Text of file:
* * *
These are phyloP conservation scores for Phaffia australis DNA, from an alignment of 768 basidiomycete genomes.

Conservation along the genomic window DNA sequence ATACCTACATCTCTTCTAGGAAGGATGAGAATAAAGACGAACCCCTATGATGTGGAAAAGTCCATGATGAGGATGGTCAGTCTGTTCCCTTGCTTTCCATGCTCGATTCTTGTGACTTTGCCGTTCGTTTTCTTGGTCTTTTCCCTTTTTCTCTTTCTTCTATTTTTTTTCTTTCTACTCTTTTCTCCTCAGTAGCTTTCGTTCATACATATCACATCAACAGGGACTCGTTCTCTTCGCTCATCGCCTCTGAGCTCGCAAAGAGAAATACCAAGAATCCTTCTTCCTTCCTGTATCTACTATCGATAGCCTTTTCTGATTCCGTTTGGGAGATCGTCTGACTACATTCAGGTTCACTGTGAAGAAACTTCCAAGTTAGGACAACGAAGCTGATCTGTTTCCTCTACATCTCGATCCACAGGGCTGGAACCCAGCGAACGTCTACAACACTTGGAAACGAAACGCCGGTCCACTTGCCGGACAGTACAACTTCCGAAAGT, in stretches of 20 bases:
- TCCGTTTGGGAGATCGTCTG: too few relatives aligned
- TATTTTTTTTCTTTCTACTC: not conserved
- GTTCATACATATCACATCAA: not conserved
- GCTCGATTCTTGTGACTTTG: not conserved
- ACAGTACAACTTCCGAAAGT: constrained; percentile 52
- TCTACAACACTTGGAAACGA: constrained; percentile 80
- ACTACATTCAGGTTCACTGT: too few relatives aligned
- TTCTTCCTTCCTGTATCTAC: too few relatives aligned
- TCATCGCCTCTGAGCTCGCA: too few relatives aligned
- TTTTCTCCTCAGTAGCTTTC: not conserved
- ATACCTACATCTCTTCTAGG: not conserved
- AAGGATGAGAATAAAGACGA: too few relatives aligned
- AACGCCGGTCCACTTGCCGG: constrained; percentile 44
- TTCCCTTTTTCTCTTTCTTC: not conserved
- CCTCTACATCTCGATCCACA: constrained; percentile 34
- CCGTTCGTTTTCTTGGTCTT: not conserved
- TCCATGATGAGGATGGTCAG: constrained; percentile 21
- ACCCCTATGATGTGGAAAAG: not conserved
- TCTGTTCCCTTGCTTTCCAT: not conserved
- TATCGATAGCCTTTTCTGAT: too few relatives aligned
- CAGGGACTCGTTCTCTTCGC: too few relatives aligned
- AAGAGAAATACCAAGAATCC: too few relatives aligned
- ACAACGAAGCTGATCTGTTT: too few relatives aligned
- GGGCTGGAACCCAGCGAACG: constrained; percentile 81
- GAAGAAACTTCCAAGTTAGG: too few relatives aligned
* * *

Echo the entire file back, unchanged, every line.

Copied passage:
These are phyloP conservation scores for Phaffia australis DNA, from an alignment of 768 basidiomycete genomes.

Conservation along the genomic window DNA sequence ATACCTACATCTCTTCTAGGAAGGATGAGAATAAAGACGAACCCCTATGATGTGGAAAAGTCCATGATGAGGATGGTCAGTCTGTTCCCTTGCTTTCCATGCTCGATTCTTGTGACTTTGCCGTTCGTTTTCTTGGTCTTTTCCCTTTTTCTCTTTCTTCTATTTTTTTTCTTTCTACTCTTTTCTCCTCAGTAGCTTTCGTTCATACATATCACATCAACAGGGACTCGTTCTCTTCGCTCATCGCCTCTGAGCTCGCAAAGAGAAATACCAAGAATCCTTCTTCCTTCCTGTATCTACTATCGATAGCCTTTTCTGATTCCGTTTGGGAGATCGTCTGACTACATTCAGGTTCACTGTGAAGAAACTTCCAAGTTAGGACAACGAAGCTGATCTGTTTCCTCTACATCTCGATCCACAGGGCTGGAACCCAGCGAACGTCTACAACACTTGGAAACGAAACGCCGGTCCACTTGCCGGACAGTACAACTTCCGAAAGT, in stretches of 20 bases:
- TCCGTTTGGGAGATCGTCTG: too few relatives aligned
- TATTTTTTTTCTTTCTACTC: not conserved
- GTTCATACATATCACATCAA: not conserved
- GCTCGATTCTTGTGACTTTG: not conserved
- ACAGTACAACTTCCGAAAGT: constrained; percentile 52
- TCTACAACACTTGGAAACGA: constrained; percentile 80
- ACTACATTCAGGTTCACTGT: too few relatives aligned
- TTCTTCCTTCCTGTATCTAC: too few relatives aligned
- TCATCGCCTCTGAGCTCGCA: too few relatives aligned
- TTTTCTCCTCAGTAGCTTTC: not conserved
- ATACCTACATCTCTTCTAGG: not conserved
- AAGGATGAGAATAAAGACGA: too few relatives aligned
- AACGCCGGTCCACTTGCCGG: constrained; percentile 44
- TTCCCTTTTTCTCTTTCTTC: not conserved
- CCTCTACATCTCGATCCACA: constrained; percentile 34
- CCGTTCGTTTTCTTGGTCTT: not conserved
- TCCATGATGAGGATGGTCAG: constrained; percentile 21
- ACCCCTATGATGTGGAAAAG: not conserved
- TCTGTTCCCTTGCTTTCCAT: not conserved
- TATCGATAGCCTTTTCTGAT: too few relatives aligned
- CAGGGACTCGTTCTCTTCGC: too few relatives aligned
- AAGAGAAATACCAAGAATCC: too few relatives aligned
- ACAACGAAGCTGATCTGTTT: too few relatives aligned
- GGGCTGGAACCCAGCGAACG: constrained; percentile 81
- GAAGAAACTTCCAAGTTAGG: too few relatives aligned